Blog

July 11, 2016

The Meditative Mind

Meditate verb. to think deeply or focus one's mind for a period of time, in silence or with the aid of chanting, for religious or spiritual purposes or as a method of relaxation.

The mind is like a river, it is always flowing and coursing with thought. We often fall into the river of thought and get swept away, surfacing at some point down-stream, and wondering how we got there. Meditation allows us to sit on the banks of the river of thought and observe it, without attachment, without getting swept away. Meditation is a means of training the mind to stay present, to acknowledge the thoughts as they come and allowing them to go without following them into the rapids. In meditation we sit. Yes, just sit, we do not “do” anything.

This may sound like a superb waste of time, how and why would we want to just “sit”? Let’s take a look at a few of the benefits. Meditation engages the parasympathetic nervous system and activates the “relaxation response”. This is a term coined...

June 27, 2016

We, as a society, have become accustomed to stress as a part of daily life. How often do we respond to inquiries on our mental status with “I’m just so busy” or “I’m stressed out”? Over scheduling and a general sense that "the busier we are the better", have become our way of life. Would we be any less productive or responsible if we weren’t stressed? Would our lives be less meaningful if we took time to stop and smell the roses or made time for daily reflection? I think not, in fact the opposite is true.

Stress is the leading cause of disease in America with up to 75% of all doctor visits being due to stress related illnesses. According to the American Psychological Association, chronic stress is linked to the six leading causes of death: heart disease, cancer, lung ailments, accidents, cirrhosis of the liver and suicide. Stress is literally killing us.

Over the next few weeks we will explore different options for stress relief, and how to cope with the demands of the day. Ascension Wel...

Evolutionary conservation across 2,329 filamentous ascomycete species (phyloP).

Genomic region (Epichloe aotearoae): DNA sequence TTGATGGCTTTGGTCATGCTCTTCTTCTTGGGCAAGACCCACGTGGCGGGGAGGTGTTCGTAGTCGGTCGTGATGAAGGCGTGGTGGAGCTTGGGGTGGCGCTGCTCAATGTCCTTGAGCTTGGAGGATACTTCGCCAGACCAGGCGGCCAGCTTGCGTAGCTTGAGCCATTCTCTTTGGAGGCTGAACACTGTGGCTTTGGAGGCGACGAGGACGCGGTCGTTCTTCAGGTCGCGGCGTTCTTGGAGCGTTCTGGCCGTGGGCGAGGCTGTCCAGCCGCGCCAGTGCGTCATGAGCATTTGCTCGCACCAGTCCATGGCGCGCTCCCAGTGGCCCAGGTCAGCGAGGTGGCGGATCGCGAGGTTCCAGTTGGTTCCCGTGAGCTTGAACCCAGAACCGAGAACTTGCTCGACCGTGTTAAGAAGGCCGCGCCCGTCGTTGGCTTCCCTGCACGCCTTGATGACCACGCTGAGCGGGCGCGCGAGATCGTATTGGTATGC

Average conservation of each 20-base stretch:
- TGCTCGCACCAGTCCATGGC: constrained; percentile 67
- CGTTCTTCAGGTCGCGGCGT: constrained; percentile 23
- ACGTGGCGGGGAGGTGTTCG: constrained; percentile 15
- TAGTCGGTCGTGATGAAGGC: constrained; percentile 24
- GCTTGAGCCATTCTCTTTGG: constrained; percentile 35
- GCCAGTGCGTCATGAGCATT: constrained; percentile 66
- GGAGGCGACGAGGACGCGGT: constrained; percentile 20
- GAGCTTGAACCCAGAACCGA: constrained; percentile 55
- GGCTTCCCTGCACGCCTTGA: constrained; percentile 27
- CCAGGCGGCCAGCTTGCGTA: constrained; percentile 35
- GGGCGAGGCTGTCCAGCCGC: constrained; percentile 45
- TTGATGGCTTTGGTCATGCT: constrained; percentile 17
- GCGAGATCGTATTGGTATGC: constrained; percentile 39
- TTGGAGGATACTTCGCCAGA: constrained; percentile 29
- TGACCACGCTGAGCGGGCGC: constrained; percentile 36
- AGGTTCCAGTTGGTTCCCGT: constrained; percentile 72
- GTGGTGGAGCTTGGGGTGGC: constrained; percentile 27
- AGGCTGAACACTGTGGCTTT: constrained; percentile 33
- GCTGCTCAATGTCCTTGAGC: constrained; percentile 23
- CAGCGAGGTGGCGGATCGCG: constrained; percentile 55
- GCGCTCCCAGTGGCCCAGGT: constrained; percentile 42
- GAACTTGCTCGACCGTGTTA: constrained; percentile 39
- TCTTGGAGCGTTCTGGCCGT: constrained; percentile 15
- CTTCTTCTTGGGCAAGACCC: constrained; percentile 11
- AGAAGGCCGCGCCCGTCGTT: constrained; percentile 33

May 18, 2016

 

We live in a world of constant stimulation. On any given day we are bombarded with cell phones, email, facebook, twitter, traffic, billboards, television, (bad) news, not to mention most of us have calendars packed full of events requiring our attention.  All of these stimulate our central nervous system and can activate a stress response in our body.  Stress creates a cascade of chemical reactions in the body releasing substances such as epinephrine and cortisol. Prolonged stress causes damage to the body systems and results in decreased immune function, sluggish digestion and is the cause of many diseases of both body and mind.

The problem is clear, so what are people doing about it? More importantly what are you doing about it? Self care is the answer; we must balance the stress in our lives with its natural opposite, relaxation. Relaxation shouldn't just be that 2 weeks a year when you’re on vacation lounging in a hammock reading your favorite book and sipping a margarita, it...

Please reload

Featured Posts

Know When to Say NO to Massage

October 10, 2019

1/10
Please reload

Archive
Please reload

Follow Me
  • Grey Facebook Icon
  • Grey Twitter Icon
  • Grey Instagram Icon